[19] Random House Dictionary of the English Language (1969 Ed.)

[20] Weinstein, ¶ 801(a)[01] at 801-56; McCormick § 250 at 599.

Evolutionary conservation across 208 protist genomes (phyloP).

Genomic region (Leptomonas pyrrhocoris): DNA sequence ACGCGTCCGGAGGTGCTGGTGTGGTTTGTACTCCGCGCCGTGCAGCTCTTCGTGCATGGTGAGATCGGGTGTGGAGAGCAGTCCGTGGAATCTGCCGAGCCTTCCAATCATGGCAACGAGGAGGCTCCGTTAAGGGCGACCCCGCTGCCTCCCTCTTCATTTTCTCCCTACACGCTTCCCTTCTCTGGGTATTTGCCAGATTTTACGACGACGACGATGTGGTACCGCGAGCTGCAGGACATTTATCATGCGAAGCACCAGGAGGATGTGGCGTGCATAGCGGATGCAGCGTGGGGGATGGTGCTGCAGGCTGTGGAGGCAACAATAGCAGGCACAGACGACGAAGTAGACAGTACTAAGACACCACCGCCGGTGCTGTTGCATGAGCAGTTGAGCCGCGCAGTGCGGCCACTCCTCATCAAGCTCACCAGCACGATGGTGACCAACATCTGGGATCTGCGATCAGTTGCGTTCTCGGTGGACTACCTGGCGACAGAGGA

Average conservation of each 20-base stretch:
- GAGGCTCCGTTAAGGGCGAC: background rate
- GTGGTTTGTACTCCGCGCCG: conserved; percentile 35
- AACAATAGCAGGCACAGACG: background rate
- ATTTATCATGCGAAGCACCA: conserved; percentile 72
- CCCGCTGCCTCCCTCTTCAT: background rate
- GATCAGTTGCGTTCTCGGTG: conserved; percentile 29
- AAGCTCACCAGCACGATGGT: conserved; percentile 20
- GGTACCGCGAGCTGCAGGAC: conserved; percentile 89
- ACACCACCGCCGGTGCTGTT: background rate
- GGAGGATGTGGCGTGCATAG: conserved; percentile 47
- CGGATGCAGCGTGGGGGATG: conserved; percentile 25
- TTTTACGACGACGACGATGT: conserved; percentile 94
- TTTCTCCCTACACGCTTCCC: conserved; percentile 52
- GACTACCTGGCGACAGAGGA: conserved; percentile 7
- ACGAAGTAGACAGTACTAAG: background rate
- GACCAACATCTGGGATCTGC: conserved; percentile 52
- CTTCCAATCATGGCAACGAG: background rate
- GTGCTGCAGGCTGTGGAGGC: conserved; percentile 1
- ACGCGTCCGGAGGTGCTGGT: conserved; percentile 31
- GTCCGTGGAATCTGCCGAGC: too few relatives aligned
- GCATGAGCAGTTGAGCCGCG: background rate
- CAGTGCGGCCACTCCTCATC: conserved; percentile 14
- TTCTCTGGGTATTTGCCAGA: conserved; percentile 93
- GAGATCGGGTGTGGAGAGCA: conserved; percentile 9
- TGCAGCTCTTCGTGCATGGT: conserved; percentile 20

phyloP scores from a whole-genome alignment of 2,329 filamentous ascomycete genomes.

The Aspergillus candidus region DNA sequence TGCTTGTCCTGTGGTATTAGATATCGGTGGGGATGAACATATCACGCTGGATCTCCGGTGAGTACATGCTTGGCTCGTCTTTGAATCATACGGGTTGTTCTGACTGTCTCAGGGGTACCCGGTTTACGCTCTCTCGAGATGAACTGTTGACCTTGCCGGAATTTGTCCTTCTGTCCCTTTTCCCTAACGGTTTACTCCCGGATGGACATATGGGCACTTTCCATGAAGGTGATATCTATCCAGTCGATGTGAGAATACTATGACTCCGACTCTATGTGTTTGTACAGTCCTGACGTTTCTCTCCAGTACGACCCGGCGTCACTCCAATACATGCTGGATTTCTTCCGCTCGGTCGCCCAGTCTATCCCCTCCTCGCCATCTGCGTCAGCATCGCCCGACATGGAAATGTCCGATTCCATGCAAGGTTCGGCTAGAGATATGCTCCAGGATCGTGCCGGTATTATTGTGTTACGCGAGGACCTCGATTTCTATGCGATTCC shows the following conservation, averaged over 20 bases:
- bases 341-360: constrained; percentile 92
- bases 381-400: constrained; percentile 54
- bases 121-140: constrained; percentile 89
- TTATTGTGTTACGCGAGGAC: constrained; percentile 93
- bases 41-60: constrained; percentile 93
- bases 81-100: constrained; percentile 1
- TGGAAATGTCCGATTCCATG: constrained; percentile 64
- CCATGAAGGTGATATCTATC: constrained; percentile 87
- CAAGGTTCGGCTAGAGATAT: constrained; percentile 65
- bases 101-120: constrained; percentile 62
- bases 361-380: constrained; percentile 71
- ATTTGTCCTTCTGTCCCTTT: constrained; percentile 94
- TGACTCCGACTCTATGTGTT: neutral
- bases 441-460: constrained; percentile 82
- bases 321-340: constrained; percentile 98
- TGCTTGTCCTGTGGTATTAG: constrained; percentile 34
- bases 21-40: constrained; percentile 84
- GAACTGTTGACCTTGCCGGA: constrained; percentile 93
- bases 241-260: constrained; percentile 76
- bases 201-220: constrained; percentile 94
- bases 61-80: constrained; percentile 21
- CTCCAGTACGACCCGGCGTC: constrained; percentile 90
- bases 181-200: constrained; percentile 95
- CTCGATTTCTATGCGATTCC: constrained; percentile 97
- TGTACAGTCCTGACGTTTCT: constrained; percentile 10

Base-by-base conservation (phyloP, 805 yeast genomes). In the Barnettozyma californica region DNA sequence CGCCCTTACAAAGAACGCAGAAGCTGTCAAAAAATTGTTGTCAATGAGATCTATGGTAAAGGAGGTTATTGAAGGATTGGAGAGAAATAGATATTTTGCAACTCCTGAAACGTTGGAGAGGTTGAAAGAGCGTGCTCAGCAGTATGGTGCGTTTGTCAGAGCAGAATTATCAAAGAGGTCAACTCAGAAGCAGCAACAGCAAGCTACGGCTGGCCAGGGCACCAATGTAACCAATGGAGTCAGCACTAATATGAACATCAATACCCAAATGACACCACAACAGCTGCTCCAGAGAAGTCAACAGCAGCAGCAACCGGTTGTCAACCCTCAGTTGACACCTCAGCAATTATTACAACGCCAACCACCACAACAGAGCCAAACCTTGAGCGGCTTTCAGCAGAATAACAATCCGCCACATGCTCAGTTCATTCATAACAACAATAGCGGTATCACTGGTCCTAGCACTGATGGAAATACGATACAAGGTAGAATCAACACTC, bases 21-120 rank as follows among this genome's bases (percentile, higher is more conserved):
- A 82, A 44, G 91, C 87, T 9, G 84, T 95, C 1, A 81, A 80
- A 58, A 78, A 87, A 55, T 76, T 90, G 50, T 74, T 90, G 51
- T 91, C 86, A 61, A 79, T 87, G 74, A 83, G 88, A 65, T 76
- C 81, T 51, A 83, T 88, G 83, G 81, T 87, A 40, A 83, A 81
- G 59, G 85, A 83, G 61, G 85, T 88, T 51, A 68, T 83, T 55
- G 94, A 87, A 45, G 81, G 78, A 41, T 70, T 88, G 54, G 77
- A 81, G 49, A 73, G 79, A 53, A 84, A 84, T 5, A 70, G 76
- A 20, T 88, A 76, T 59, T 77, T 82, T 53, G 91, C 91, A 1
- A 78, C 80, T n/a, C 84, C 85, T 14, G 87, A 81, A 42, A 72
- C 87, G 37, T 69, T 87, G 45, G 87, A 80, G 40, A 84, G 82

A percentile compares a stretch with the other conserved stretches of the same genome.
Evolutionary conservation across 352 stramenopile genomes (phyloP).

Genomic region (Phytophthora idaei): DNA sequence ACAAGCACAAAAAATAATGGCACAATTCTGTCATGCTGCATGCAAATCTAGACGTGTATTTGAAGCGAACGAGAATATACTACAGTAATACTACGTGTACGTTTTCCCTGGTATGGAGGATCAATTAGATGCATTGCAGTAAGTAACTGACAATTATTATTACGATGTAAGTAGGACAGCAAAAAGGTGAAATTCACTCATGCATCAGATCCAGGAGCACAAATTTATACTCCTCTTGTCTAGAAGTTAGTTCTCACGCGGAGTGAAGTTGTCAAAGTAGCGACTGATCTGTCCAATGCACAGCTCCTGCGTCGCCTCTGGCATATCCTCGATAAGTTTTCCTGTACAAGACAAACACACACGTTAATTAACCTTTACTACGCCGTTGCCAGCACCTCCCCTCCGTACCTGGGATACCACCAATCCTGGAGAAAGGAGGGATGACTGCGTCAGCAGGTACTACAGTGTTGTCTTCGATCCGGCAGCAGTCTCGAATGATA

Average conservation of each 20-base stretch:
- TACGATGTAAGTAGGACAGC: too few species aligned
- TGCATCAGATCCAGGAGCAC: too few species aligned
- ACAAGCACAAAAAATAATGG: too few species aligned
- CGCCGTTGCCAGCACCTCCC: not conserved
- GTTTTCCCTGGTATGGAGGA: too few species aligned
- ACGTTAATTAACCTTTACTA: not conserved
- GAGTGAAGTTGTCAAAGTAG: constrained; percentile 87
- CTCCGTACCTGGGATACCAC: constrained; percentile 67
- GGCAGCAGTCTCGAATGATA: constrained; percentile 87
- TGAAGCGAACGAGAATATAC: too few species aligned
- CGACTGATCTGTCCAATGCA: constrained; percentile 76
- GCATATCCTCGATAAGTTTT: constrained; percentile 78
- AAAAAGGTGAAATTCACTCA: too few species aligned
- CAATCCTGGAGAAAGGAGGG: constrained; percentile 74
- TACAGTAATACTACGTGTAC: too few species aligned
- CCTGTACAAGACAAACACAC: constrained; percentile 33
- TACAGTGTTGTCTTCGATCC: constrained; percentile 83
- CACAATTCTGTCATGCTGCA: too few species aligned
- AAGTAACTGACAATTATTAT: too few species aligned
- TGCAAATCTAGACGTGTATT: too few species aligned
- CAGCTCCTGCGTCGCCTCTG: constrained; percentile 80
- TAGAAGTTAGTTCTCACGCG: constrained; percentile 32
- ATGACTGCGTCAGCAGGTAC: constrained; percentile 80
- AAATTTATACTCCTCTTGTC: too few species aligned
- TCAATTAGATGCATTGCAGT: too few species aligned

[21] A somewhat different type of analysis would be required by words non-assertive in form, but which under the circumstances might be intended as an assertion. For example, an inspector at an airport security station might run a metal detector over a passenger and say "go on through." In the absence of the inspector, would testimony of this event be objectionable hearsay, if offered for the proposition that the passenger did not have a gun on him at that time? Although Rule 801(a) does not seem to require a preliminary determination by the trial court whether verbal conduct is intended as an assertion, it is submitted that such a determination would be required in the example given. If an assertion were intended the evidence would be excluded. If not, it would be admissible. This result is implicit in the policy of the drafters of the Federal Rules of Evidence that the touchstone for hearsay is the intention to make an assertion. See S. Saltzburg and K. Redden, Federal Rules of Evidence Manual 456 (2d ed. 1977).